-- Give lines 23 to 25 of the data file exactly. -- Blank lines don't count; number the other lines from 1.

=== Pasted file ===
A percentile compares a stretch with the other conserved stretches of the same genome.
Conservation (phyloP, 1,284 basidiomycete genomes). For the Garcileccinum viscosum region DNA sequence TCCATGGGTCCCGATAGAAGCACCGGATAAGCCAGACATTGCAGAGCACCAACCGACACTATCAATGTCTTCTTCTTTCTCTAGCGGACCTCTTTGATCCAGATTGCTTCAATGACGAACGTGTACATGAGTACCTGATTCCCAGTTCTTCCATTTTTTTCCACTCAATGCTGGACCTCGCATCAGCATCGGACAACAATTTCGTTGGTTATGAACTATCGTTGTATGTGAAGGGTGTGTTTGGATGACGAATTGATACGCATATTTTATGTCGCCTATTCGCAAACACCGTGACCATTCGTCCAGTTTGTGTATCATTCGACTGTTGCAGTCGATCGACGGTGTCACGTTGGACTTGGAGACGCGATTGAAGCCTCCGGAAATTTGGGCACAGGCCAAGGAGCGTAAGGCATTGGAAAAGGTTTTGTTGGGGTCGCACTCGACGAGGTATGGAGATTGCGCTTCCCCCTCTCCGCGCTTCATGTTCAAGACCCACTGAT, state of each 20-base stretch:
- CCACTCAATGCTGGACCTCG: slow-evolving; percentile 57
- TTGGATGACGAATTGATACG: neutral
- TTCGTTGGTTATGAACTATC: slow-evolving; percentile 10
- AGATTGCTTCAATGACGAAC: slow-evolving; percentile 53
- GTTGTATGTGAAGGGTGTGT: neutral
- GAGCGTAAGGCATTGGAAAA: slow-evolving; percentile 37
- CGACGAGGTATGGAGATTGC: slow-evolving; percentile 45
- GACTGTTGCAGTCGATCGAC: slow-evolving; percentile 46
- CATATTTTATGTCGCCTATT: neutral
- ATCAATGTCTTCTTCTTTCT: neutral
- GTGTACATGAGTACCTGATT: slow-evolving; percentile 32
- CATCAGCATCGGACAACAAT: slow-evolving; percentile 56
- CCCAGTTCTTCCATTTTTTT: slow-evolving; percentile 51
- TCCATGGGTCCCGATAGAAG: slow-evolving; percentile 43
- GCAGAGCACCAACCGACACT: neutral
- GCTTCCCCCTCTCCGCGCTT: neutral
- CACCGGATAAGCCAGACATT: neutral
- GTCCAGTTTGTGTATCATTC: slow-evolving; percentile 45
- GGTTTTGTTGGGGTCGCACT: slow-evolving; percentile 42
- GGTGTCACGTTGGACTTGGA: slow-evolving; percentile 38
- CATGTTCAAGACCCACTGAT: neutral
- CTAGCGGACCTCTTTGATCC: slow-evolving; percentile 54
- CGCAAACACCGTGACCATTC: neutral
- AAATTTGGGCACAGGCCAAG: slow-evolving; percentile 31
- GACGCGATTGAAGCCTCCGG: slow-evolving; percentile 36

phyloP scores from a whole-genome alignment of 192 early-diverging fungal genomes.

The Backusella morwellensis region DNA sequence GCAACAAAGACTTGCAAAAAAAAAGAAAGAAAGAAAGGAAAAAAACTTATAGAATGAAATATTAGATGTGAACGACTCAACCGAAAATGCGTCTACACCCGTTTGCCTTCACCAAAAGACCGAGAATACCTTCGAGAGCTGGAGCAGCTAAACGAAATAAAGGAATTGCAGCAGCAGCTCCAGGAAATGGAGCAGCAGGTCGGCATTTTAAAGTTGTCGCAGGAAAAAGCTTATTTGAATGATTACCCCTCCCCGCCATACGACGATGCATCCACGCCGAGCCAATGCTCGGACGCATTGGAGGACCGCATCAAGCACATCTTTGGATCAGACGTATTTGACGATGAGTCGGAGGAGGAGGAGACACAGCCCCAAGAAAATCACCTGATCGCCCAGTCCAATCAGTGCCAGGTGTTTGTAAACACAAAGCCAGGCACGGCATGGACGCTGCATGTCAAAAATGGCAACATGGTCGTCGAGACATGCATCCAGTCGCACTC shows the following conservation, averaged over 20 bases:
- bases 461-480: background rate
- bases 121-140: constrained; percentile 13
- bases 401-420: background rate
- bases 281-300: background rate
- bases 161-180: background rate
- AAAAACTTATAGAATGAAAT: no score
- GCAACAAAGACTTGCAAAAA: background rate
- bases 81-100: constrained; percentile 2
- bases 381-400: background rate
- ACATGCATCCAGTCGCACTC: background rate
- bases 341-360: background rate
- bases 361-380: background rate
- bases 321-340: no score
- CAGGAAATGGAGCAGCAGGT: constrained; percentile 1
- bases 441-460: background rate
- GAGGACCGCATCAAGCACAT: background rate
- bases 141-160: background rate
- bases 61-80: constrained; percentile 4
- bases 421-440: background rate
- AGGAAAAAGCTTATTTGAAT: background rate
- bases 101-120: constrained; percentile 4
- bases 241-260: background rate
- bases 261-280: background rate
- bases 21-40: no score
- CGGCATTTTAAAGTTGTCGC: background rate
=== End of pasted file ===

- CATGTTCAAGACCCACTGAT: neutral
- CTAGCGGACCTCTTTGATCC: slow-evolving; percentile 54
- CGCAAACACCGTGACCATTC: neutral